Witchy Reads for Halloween

There are only 2 weeks left until Halloween or All Hallow’s Eve on 31 October. To get you in the mood why not check out some of our adult fiction and young adult fiction titles featuring witches of all kinds. They include magical realism, historical fantasy, paranormal romance, urban fantasy and more in these witchy tales!

Book Club Book Reviews August 2021

Napoleon’s Last Island by Thomas Keneally

Summary

In October 1815, after his defeat at the Battle of Waterloo, Napoleon Bonaparte was sent to live the remainder of his life in exile on the remote Southern Atlantic island of St. Helena. There, on what he called “the cursed rock,” with no chance of escape, he found an unexpected ally: a spirited British teenager named Betsy Balcombe who lived on the island with her family. While Napoleon waited for his own accommodations to be made livable, the Balcombe family played host to the infamous exile, a decision that would have far-reaching consequences for them all.

Comments

We generally did not enjoy this book although most of us researched the characters after finishing it. We were not engaged with the story and felt that modern ideas and opinions were to too prominent in the narrative. We would have been more interested in reading about the central characters’ life in NSW as a result of their time and experiences on the island.

Read by MJ Readers

Where the Crawdads Sing by Delia Owens

Summary

For years, rumours of the “Marsh Girl” have haunted Barkley Cove, a quiet town on the North Carolina coast. So in late 1969, when handsome Chase Andrews is found dead, the locals immediately suspect Kya Clark, the so-called Marsh Girl. But Kya is not what they say. Sensitive and intelligent, she has survived for years alone in the marsh that she calls home, finding friends in the gulls and lessons in the sand. Then the time comes when she yearns to be touched and loved. When two young men from town become intrigued by her wild beauty, Kya opens herself to a new life – until the unthinkable happens.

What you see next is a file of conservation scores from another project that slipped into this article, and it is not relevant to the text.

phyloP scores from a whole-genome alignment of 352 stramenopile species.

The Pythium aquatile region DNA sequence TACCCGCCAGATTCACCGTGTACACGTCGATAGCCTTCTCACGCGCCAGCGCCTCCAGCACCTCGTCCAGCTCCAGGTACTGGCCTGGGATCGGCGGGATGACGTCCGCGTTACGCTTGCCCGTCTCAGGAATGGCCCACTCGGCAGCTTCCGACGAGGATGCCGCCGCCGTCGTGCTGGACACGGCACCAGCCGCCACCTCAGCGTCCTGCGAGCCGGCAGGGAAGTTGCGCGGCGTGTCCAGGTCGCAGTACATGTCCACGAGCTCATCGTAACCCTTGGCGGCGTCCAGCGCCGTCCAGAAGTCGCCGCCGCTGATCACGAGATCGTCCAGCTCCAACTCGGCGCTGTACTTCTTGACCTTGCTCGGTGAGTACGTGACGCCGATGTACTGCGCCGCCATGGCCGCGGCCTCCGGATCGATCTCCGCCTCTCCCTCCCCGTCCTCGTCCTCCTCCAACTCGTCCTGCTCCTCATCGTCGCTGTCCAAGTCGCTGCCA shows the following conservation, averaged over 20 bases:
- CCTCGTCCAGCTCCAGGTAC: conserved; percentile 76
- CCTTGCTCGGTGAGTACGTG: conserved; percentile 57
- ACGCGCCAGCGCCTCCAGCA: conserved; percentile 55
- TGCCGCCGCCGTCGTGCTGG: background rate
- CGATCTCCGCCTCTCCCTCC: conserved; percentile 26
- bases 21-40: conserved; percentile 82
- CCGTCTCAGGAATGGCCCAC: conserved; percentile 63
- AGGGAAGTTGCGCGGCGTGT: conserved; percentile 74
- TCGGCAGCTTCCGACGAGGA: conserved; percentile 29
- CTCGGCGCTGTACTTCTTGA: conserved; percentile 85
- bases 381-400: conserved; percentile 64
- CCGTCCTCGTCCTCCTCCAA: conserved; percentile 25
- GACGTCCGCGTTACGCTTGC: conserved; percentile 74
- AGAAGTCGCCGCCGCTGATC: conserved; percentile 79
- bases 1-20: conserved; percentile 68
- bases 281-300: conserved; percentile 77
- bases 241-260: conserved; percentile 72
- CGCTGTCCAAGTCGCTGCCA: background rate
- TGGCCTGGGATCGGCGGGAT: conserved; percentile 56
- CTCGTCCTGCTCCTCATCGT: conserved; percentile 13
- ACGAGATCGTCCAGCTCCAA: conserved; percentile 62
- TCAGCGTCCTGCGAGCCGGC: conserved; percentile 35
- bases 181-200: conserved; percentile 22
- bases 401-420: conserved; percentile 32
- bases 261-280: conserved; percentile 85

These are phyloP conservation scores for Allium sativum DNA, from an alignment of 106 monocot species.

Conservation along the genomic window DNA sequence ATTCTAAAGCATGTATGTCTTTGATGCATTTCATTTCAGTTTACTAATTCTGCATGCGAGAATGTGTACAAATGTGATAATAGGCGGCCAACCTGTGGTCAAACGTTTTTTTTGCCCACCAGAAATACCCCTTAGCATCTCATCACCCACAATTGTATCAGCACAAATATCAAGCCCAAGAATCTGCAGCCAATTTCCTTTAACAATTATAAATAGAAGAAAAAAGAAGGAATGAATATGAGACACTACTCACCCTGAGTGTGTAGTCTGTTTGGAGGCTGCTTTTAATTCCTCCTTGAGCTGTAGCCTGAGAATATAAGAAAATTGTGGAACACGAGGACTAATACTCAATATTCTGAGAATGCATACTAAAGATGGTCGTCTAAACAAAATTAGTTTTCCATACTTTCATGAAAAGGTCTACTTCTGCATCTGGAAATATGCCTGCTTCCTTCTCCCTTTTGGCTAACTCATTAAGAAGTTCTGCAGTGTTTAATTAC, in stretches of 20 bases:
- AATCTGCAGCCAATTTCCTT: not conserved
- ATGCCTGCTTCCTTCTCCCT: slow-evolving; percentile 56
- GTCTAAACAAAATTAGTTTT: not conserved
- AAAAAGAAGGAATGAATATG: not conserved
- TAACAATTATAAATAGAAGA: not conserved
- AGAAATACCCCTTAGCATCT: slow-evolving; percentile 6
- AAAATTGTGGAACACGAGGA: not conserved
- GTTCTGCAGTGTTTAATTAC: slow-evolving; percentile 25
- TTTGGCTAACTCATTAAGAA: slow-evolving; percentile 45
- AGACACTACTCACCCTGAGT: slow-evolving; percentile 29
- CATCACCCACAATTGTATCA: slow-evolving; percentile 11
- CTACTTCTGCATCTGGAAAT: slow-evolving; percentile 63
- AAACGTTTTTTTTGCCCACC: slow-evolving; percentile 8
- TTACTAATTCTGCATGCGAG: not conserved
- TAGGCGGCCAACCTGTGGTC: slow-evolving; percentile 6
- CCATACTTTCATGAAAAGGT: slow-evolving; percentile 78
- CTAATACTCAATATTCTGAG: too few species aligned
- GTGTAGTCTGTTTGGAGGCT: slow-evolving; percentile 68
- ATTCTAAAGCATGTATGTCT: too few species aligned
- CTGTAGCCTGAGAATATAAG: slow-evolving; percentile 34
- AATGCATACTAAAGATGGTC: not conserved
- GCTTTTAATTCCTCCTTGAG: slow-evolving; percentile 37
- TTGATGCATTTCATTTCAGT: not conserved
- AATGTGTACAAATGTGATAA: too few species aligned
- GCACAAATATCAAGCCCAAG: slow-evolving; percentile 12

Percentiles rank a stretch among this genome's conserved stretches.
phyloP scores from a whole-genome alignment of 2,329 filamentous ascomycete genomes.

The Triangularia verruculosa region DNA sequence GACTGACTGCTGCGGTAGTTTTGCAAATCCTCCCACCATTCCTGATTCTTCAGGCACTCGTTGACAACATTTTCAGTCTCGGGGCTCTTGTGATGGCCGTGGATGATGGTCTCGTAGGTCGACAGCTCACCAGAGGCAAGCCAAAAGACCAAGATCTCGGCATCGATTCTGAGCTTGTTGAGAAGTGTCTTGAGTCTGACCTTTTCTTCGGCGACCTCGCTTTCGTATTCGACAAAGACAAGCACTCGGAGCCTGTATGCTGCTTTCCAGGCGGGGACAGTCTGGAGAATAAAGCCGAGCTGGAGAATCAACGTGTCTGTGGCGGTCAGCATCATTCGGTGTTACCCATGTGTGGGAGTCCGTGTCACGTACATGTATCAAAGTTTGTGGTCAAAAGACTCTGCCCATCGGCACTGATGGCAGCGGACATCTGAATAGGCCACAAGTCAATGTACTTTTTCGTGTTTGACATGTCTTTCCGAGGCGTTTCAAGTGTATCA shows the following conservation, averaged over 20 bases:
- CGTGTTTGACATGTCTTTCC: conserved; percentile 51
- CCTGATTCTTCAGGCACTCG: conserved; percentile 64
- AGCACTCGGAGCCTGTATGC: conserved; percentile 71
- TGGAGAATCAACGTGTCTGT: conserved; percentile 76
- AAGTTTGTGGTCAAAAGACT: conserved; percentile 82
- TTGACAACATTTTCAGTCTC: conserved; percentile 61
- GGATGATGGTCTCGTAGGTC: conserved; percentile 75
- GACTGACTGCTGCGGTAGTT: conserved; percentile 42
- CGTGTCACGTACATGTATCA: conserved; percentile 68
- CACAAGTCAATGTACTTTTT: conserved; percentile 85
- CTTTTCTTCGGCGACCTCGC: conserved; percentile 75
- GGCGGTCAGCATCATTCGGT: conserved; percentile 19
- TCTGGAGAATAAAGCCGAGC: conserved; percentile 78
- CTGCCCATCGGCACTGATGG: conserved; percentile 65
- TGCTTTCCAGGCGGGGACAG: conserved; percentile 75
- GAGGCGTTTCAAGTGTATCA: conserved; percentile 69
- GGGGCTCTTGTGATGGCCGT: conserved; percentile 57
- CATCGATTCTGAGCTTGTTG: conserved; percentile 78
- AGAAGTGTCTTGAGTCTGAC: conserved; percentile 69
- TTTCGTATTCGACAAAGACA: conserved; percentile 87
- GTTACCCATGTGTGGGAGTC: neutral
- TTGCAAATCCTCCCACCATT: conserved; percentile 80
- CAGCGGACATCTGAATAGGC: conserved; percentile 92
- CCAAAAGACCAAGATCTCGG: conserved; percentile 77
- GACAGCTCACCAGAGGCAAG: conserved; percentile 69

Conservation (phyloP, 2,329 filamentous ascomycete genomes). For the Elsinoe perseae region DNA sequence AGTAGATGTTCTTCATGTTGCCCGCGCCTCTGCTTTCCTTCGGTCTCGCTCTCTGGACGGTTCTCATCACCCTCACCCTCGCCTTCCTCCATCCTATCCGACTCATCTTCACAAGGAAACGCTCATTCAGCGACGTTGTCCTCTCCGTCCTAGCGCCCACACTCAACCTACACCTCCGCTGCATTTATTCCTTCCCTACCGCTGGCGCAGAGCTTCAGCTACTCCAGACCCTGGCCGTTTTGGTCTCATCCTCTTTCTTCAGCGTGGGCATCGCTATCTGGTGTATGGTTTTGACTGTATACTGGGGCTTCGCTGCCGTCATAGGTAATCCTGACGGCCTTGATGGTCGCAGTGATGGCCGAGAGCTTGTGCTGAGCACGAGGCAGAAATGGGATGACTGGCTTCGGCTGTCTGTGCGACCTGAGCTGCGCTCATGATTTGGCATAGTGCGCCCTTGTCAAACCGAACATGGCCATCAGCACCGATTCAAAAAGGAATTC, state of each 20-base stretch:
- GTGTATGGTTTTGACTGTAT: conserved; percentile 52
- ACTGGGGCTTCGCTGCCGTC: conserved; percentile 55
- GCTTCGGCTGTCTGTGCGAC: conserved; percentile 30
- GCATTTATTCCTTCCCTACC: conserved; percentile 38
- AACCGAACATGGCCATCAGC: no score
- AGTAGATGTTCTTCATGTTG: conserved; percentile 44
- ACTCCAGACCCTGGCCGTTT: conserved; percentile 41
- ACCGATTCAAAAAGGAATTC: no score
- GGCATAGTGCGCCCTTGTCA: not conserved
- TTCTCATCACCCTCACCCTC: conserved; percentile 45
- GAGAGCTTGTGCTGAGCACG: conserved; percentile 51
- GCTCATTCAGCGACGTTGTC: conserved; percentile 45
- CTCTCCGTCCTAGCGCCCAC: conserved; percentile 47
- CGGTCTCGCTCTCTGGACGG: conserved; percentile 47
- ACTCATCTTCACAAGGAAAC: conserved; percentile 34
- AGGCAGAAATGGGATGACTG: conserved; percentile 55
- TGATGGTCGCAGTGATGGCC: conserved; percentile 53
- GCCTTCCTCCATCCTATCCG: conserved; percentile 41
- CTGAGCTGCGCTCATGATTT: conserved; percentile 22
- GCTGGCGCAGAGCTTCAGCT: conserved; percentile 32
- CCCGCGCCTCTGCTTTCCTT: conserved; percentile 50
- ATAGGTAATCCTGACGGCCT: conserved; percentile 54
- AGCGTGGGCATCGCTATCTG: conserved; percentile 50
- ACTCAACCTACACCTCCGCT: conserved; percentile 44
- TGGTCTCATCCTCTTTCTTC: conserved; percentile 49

Comments

Starting in the 1950s, set in North Carolina, Where the Crawdads Sing follows the story of Kya, who grows up alone after being abandoned by her family.  She learns her life lessons from the wildlife around her.  Learning how to hide from the truant officer and hunting skills to catch food.

We absolutely, unanimously loved this book!  Loved, loved, LOVED IT!  Beautifully written; we felt like we were in the shack, or hiding in the marshes, or on the boat exploring the water ways of the swamp.  We enjoyed the way the story alternated between Kya’s childhood and, her present day.  This book kept us guessing to the very end.  To an ending none of us picked and loved all the same.   We loved Kya, her quiet strength and determination.  And the wonderful characters that surrounded her (Jumpin & Mabel) and the relationships she had with all of them.  Even the not so likeable ones. They were real, and people we could relate to.  The book covered a whole range of issues, loss and abandonment, racial prejudice, social injustice, and love.  We cannot recommend this book enough.

Read by Cultcha Club – Rating 9.5/10

March Reads & April’s Thriller Picks

After I finished writing the blog post for the February wrap-up, and told you all what I was planning on reading, I literally changed my mind as soon as I clicked post. I blame Kate, one of my reading colleagues here at the library, for filling my head with even more reading suggestions.

The books I read this month were….

A Room Made of Leaves by Kate Grenville (Historical Fiction)

This was such a beautifully written book. Although a fictional take on what Elizabeth Macarthur might have thought and said, I found myself believing whole-heartedly that Elizabeth’s voice was real!